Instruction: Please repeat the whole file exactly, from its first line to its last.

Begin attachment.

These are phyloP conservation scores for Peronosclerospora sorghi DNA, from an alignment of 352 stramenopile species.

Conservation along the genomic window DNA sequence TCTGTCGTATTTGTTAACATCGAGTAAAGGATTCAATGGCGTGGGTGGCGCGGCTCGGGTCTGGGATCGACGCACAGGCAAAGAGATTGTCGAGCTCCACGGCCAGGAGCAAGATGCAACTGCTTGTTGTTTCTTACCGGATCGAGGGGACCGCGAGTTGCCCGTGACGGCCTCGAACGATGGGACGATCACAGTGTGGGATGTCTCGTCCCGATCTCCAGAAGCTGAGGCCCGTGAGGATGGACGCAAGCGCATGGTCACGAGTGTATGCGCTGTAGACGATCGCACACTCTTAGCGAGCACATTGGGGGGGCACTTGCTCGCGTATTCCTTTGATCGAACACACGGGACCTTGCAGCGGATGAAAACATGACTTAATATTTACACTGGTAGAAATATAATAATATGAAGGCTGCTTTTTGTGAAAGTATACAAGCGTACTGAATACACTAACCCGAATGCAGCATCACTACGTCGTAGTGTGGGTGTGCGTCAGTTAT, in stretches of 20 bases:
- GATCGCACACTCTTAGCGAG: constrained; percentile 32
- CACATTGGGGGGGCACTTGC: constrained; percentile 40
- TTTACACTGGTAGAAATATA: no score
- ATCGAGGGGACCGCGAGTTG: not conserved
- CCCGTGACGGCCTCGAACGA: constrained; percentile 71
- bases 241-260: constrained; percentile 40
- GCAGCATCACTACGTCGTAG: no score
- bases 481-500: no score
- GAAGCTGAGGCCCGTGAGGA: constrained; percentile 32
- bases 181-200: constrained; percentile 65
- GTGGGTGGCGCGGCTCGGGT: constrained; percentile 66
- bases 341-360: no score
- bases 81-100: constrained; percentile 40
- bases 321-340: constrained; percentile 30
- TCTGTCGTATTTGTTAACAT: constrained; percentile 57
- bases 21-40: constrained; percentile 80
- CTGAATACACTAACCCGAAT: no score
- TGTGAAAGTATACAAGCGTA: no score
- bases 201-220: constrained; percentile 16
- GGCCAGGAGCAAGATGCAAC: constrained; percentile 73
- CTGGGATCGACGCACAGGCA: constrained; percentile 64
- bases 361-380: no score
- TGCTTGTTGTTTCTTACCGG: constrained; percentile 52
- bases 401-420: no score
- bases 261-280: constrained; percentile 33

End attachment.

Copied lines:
These are phyloP conservation scores for Peronosclerospora sorghi DNA, from an alignment of 352 stramenopile species.

Conservation along the genomic window DNA sequence TCTGTCGTATTTGTTAACATCGAGTAAAGGATTCAATGGCGTGGGTGGCGCGGCTCGGGTCTGGGATCGACGCACAGGCAAAGAGATTGTCGAGCTCCACGGCCAGGAGCAAGATGCAACTGCTTGTTGTTTCTTACCGGATCGAGGGGACCGCGAGTTGCCCGTGACGGCCTCGAACGATGGGACGATCACAGTGTGGGATGTCTCGTCCCGATCTCCAGAAGCTGAGGCCCGTGAGGATGGACGCAAGCGCATGGTCACGAGTGTATGCGCTGTAGACGATCGCACACTCTTAGCGAGCACATTGGGGGGGCACTTGCTCGCGTATTCCTTTGATCGAACACACGGGACCTTGCAGCGGATGAAAACATGACTTAATATTTACACTGGTAGAAATATAATAATATGAAGGCTGCTTTTTGTGAAAGTATACAAGCGTACTGAATACACTAACCCGAATGCAGCATCACTACGTCGTAGTGTGGGTGTGCGTCAGTTAT, in stretches of 20 bases:
- GATCGCACACTCTTAGCGAG: constrained; percentile 32
- CACATTGGGGGGGCACTTGC: constrained; percentile 40
- TTTACACTGGTAGAAATATA: no score
- ATCGAGGGGACCGCGAGTTG: not conserved
- CCCGTGACGGCCTCGAACGA: constrained; percentile 71
- bases 241-260: constrained; percentile 40
- GCAGCATCACTACGTCGTAG: no score
- bases 481-500: no score
- GAAGCTGAGGCCCGTGAGGA: constrained; percentile 32
- bases 181-200: constrained; percentile 65
- GTGGGTGGCGCGGCTCGGGT: constrained; percentile 66
- bases 341-360: no score
- bases 81-100: constrained; percentile 40
- bases 321-340: constrained; percentile 30
- TCTGTCGTATTTGTTAACAT: constrained; percentile 57
- bases 21-40: constrained; percentile 80
- CTGAATACACTAACCCGAAT: no score
- TGTGAAAGTATACAAGCGTA: no score
- bases 201-220: constrained; percentile 16
- GGCCAGGAGCAAGATGCAAC: constrained; percentile 73
- CTGGGATCGACGCACAGGCA: constrained; percentile 64
- bases 361-380: no score
- TGCTTGTTGTTTCTTACCGG: constrained; percentile 52
- bases 401-420: no score
- bases 261-280: constrained; percentile 33